President Boris N. Yeltsin's decision to create a separate Russian Ministry of Defense is the latest acknowledgment of the transitional nature of the Commonwealth of Independent States. In trying to replace the centralized organs of the Soviet Union, the CIS has proven to be quarrelsome and inefficient. Such weaknesses might not be crucial, except that the main functions of the new grouping were to oversee the former Soviet armed forces and control their vast nuclear arsenal. So far, the CIS has not performed either task convincingly.
The problems started almost immediately. Just five days after the CIS was formed on Dec. 8, Ukraine's President Leonid Kravchuk declared himself the commander in chief of a newly created national army in that important republic. Ever since, many of the 12 CIS members have been setting up their own armies while arguing about the nature of common forces. Gradually, those favoring a loose association of "joint" forces over "unified" troops seem to have won.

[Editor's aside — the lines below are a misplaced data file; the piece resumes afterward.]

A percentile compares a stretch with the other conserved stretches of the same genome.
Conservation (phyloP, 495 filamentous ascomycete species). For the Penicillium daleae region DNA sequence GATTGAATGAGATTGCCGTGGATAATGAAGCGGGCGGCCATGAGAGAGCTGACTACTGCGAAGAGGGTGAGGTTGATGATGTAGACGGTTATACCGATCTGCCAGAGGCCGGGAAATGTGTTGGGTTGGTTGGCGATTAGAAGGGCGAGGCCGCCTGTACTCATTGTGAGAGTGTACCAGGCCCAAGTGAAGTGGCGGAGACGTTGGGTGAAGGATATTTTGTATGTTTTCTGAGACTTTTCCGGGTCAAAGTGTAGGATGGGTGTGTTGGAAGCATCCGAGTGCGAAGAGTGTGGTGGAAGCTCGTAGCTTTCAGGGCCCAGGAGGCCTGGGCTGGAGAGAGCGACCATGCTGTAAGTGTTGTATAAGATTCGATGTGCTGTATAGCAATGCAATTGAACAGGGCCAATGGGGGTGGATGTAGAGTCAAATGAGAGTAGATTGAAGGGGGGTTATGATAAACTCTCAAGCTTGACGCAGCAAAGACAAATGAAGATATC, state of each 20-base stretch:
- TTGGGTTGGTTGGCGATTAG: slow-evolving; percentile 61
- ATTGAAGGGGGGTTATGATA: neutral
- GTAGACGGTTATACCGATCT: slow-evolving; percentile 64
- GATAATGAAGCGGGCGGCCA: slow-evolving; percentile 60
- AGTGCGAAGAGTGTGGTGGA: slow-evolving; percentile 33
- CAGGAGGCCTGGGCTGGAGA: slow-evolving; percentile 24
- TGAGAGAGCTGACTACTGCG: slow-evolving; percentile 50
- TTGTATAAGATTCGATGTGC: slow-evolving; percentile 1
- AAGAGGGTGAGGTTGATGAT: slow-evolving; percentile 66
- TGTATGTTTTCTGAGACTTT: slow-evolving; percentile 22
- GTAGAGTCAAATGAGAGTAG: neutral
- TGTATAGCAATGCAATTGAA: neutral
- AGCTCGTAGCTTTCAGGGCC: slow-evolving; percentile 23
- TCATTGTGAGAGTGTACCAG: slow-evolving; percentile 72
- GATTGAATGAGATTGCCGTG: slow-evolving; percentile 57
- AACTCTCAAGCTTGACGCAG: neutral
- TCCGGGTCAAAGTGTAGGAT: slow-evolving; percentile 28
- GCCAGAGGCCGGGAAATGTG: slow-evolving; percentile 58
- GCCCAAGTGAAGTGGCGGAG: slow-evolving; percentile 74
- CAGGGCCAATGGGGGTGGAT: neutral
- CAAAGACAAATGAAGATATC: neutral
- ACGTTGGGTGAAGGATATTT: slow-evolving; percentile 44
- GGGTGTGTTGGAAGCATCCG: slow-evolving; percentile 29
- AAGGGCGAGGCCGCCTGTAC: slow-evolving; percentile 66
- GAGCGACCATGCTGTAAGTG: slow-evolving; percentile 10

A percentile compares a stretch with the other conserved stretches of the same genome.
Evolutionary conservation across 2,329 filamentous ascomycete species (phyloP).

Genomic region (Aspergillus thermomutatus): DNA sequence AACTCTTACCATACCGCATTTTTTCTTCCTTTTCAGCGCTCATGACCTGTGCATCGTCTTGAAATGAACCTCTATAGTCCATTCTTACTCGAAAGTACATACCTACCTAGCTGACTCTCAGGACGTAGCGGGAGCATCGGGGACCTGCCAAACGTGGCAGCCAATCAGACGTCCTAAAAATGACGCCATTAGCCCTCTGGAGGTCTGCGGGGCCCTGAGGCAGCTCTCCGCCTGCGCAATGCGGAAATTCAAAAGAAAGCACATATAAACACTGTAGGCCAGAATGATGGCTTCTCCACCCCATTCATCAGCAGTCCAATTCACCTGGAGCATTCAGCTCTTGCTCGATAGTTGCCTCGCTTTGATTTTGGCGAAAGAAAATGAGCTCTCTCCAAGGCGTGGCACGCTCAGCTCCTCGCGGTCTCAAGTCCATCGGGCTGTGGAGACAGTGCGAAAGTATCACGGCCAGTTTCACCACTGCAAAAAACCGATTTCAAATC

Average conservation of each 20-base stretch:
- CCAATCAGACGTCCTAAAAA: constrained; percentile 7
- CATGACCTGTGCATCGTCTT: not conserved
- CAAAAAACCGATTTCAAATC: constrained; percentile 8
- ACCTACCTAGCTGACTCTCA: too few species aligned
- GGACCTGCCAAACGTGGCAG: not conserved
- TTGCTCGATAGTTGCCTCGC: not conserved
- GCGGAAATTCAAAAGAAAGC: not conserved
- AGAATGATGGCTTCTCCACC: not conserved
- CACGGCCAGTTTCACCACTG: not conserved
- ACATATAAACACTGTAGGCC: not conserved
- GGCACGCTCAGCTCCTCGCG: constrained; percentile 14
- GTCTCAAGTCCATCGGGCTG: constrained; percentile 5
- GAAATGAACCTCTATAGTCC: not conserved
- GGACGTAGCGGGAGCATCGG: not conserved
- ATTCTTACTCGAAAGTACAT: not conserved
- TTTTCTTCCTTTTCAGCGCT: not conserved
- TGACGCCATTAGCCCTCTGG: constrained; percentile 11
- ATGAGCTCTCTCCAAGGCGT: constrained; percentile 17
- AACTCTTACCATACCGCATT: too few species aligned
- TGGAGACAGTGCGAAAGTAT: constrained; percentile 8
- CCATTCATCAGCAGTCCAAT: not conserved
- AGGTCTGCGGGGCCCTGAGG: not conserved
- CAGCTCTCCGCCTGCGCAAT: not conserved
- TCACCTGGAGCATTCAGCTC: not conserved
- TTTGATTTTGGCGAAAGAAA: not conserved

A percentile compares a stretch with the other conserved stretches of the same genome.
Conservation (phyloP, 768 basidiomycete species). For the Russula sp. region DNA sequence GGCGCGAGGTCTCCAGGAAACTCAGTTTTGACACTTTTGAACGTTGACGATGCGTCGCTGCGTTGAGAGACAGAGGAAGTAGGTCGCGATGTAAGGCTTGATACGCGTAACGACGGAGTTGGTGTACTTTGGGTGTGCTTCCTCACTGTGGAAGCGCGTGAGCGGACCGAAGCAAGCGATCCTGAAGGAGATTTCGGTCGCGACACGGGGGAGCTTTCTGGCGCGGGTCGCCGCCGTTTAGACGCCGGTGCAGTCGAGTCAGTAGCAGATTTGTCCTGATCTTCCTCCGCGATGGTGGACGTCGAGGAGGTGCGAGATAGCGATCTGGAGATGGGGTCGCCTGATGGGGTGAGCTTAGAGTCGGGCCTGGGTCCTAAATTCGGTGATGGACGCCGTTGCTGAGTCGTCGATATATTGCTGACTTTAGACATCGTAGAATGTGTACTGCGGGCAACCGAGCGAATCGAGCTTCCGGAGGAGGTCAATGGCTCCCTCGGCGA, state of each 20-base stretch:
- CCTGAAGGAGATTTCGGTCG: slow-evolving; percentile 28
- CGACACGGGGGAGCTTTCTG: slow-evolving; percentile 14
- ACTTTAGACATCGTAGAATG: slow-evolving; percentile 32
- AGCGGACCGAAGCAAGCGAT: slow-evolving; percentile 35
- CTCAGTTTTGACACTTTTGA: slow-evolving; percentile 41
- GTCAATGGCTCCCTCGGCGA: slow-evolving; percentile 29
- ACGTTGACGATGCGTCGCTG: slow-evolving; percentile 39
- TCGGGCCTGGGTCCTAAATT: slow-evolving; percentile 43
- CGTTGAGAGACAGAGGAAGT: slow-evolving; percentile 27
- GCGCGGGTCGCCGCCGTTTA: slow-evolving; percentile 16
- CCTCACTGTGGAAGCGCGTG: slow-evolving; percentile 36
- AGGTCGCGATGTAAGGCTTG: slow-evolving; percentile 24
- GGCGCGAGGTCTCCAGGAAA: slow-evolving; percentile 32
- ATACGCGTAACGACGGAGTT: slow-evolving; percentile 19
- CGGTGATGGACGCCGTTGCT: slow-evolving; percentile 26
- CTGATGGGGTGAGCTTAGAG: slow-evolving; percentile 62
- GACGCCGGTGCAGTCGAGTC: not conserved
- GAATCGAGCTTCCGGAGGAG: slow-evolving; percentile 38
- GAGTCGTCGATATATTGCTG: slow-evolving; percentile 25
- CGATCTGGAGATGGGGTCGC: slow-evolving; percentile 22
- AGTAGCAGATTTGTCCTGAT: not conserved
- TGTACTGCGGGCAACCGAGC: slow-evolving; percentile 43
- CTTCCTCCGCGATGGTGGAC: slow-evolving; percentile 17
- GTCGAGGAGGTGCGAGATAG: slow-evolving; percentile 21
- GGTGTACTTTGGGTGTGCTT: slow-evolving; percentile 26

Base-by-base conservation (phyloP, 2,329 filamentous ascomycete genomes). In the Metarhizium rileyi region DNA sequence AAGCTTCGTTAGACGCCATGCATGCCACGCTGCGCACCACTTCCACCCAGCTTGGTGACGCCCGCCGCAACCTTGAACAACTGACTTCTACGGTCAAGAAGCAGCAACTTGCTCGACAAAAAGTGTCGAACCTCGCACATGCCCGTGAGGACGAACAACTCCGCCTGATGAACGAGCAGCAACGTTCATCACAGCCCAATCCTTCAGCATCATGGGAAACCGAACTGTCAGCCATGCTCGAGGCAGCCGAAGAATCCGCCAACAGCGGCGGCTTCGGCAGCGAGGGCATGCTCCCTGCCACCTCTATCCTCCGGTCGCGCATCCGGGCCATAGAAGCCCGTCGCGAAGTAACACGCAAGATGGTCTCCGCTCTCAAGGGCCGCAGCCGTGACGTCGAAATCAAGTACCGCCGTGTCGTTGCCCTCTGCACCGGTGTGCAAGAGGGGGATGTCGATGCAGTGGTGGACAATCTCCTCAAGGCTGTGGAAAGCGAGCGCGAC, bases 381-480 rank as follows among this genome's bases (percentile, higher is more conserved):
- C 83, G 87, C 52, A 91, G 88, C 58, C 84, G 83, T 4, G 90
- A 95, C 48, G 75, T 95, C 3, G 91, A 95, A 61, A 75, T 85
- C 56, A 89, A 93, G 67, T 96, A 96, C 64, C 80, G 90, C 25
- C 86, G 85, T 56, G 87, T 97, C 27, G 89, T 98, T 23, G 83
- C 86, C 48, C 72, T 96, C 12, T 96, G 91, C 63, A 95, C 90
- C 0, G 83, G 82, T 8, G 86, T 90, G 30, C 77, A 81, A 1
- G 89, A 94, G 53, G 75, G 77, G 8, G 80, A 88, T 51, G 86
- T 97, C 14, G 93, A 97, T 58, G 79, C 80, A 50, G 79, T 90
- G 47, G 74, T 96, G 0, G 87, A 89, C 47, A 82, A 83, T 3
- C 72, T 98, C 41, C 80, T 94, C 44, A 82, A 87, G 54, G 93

The fragmentation of the 3.7-million-strong army is eroding one of the most potent instruments of power the Soviet Union built.
During seven decades of communist rule, the Kremlin had no more loyal servant than the Red Army. It was strictly under the control of the Communist Party, incapable of independent political action. Over the years, KGB chiefs and Communist bosses would get involved in power intrigues, but not the armed forces. It took and fulfilled orders.